NATHANIEL Nathaniel is a member of the household staff of Petruchio Nathaniel is one of the servants whom Petruchio abuses in 4.1 as part of his demonstration to Kate of the ugliness of shrewish behavior.

Nicholas is a member of the household staff of Petruchio.  Nicholas is one of the servants whom Petruchio abuses in 4.1 as part of his demonstration to Kate of the ugliness of shrewish behavior.


Joseph is a servant of Petruchio. Joseph is one of the servants whom Petruchio abuses in 4.1, as part of his demonstration to Kate of the ugliness of shrewish behavior.


Philip is a member of the household staff of Petruchio.  Philip is one of the servants whom Petruchio abuses in 4.1 as part of his demonstration to Kate of the ugliness of shrewish behavior.


Peter is a servant of Petruchio. Peter is one of several servants whom Petruchio abuses in 4.1. The servants realize that their master's oppressive behavior is part of his strategy for taming his shrewish bride, Kate, and Peter delivers a succinct analysis of it in the longer of his two lines: 'He kills her in her own humor' (4.1.167).  Peter is not named in any of the several lists of Petruchio's servants that are recited in the scene. This fact, combined with the mute appearance in 4.4 of a servant of Lucentio identified as Peter in a stage direction, suggests that his name may be that of an actor who took both small parts, the second of which appears to have been cut. However, no scholar has been able to identify the actor, and there is nothing inherently improbable in the existence of two Peters.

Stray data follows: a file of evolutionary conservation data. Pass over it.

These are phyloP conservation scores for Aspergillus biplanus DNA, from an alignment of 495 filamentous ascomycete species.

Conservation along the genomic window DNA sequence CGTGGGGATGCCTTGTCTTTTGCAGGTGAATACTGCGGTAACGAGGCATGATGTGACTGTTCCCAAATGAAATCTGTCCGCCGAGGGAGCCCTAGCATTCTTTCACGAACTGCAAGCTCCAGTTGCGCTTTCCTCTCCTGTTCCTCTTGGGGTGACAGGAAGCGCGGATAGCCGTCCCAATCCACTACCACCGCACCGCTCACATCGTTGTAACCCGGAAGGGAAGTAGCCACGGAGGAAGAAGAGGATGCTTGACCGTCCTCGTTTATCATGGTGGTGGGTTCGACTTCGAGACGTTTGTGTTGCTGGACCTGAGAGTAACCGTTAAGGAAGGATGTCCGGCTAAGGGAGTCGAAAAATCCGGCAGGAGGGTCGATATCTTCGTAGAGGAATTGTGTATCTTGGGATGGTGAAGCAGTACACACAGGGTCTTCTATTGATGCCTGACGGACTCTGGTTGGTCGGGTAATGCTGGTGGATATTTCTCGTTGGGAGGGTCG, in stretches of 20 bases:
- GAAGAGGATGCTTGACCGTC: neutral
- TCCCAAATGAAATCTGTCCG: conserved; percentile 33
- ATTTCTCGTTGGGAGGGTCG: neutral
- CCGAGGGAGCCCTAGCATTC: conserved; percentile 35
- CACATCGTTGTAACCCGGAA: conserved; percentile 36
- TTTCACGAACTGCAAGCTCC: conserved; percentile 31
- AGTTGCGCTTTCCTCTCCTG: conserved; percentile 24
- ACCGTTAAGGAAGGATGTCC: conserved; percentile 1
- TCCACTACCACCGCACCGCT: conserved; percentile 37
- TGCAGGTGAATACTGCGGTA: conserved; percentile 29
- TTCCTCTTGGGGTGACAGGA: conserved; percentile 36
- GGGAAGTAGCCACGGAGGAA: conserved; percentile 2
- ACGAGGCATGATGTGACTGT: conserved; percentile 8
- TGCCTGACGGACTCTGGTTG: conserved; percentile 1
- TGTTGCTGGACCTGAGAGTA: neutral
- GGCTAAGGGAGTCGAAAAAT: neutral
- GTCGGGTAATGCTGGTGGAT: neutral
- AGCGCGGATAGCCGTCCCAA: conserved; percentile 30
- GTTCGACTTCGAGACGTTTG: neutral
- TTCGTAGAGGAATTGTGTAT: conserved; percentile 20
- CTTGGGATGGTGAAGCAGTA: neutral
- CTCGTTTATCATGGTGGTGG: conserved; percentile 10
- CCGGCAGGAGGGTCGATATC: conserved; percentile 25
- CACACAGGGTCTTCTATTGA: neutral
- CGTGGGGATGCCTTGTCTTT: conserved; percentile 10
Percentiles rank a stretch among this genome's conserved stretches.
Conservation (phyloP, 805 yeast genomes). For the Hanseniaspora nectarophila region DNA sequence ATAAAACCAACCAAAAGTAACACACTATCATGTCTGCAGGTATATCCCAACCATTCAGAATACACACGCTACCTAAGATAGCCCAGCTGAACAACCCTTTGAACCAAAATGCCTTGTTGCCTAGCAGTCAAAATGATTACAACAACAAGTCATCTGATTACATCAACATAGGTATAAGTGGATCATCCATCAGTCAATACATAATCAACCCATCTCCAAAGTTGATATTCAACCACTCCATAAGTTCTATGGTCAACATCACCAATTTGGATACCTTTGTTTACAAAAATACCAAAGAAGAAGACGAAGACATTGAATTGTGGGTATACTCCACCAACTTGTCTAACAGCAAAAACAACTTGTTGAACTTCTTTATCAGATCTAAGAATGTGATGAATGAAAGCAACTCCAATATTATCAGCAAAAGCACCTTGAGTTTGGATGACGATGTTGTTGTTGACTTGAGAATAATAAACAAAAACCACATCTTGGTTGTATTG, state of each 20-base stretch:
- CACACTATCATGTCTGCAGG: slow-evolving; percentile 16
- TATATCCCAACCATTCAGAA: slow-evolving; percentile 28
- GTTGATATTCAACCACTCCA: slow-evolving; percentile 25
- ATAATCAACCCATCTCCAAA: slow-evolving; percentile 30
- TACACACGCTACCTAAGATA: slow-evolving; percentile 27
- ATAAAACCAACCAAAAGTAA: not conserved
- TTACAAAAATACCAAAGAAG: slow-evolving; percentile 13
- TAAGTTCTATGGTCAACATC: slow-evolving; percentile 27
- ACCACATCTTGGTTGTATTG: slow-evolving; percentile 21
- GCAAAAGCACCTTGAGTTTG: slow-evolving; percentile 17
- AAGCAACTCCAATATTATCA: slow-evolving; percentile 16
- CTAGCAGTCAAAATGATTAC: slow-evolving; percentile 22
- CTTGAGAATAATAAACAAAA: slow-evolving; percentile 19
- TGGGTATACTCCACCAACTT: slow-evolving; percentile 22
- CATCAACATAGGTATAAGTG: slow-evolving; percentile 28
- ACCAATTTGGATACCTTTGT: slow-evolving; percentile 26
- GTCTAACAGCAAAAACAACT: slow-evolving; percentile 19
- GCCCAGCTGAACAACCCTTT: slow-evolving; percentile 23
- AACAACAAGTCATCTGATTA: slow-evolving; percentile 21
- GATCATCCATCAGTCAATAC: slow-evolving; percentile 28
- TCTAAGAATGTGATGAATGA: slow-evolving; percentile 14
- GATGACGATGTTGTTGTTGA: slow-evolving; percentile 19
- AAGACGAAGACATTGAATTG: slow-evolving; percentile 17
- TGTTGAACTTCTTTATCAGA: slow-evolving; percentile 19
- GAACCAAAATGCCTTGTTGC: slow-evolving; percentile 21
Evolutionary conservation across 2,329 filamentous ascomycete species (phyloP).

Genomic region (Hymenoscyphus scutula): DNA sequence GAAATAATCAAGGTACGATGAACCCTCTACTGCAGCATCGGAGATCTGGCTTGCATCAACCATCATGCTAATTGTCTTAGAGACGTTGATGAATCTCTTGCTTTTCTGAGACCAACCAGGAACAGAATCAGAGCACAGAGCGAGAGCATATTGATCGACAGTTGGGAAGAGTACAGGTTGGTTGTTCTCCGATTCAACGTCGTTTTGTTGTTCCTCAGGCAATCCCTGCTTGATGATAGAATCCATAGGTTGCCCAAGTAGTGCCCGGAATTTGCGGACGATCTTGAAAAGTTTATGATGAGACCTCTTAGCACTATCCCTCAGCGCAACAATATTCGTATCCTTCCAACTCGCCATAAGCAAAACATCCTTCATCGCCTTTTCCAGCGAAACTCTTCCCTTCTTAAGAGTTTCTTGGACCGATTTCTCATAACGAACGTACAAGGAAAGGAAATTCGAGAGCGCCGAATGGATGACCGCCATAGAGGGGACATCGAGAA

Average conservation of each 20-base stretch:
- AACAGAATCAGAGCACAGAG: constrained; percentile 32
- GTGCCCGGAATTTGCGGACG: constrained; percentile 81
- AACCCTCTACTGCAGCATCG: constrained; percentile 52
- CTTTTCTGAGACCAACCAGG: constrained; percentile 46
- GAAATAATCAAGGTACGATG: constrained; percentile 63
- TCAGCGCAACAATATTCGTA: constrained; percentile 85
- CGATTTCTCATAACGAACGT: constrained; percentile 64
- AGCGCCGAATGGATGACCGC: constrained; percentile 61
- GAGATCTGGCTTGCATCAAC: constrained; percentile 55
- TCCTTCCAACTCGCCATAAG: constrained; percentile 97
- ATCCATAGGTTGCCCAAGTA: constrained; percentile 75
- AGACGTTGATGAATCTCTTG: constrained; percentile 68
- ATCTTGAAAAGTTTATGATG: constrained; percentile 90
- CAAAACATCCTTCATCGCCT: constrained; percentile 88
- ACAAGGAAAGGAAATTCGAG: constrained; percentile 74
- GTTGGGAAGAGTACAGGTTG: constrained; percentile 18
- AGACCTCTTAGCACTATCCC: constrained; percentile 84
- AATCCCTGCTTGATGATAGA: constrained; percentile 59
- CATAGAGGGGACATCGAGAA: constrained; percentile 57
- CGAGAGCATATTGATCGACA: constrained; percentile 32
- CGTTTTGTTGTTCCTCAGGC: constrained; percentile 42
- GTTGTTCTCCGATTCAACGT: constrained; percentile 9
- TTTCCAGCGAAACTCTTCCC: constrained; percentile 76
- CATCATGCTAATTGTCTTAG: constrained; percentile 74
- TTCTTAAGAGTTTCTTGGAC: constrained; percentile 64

A Pedant

Pedant is a traveling tutor who impersonates Vincentio. The Pedant has no personality; he serves merely to fill out the plot of deception and disguise. He flees when his imposture is revealed and is not mentioned again.


Kate is the title character in The Taming of the Shrew,  An ill-tempered young woman courted, married, and 'tamed' by Petruchio. Kate is sometimes thought of as a representative oppressed woman, dominated by a selfish man and trapped in a loveless marriage. But this point of view is based on modern notions of marital relations (see 'Commentary' on the play), and it obscures the real nature of the character. Kate undergoes a positive transformation during the play: she is freed from an unhappy emotional state, and she enters a happy marriage. 

In Acts 1-3 Kate is presented as a volatile and distinctly unhappy person. She is a familiar type, a young adult who resents the rejection she receives, yet, in an effort to feel immune to the opinions of others, she simply makes herself less likeable by belligerently taking exception to everything. In addition, she has clearly been compared to her younger sister—the deceptively sweet Bianca—too often for comfort. The psychological pressure within Kate bursts forth in violence, both threatened and actual.  Not content with curtly dismissing the rudeness of Hortensio, for example, she goes on to express a desire to 'comb your noddle with a three-legg'd stool' (1.1.64). Corrected by a music teacher (Hortensio again, in disguise), she assaults him with a lute. Her envy and suspicion of Bianca drive her to physical abuse in 2.1. When she first encounters Petruchio, knowing only that he is a suitor, she repeatedly insults him (2.1.195-259) and she slaps him to 'try' (2.1.217) his gentlemanliness.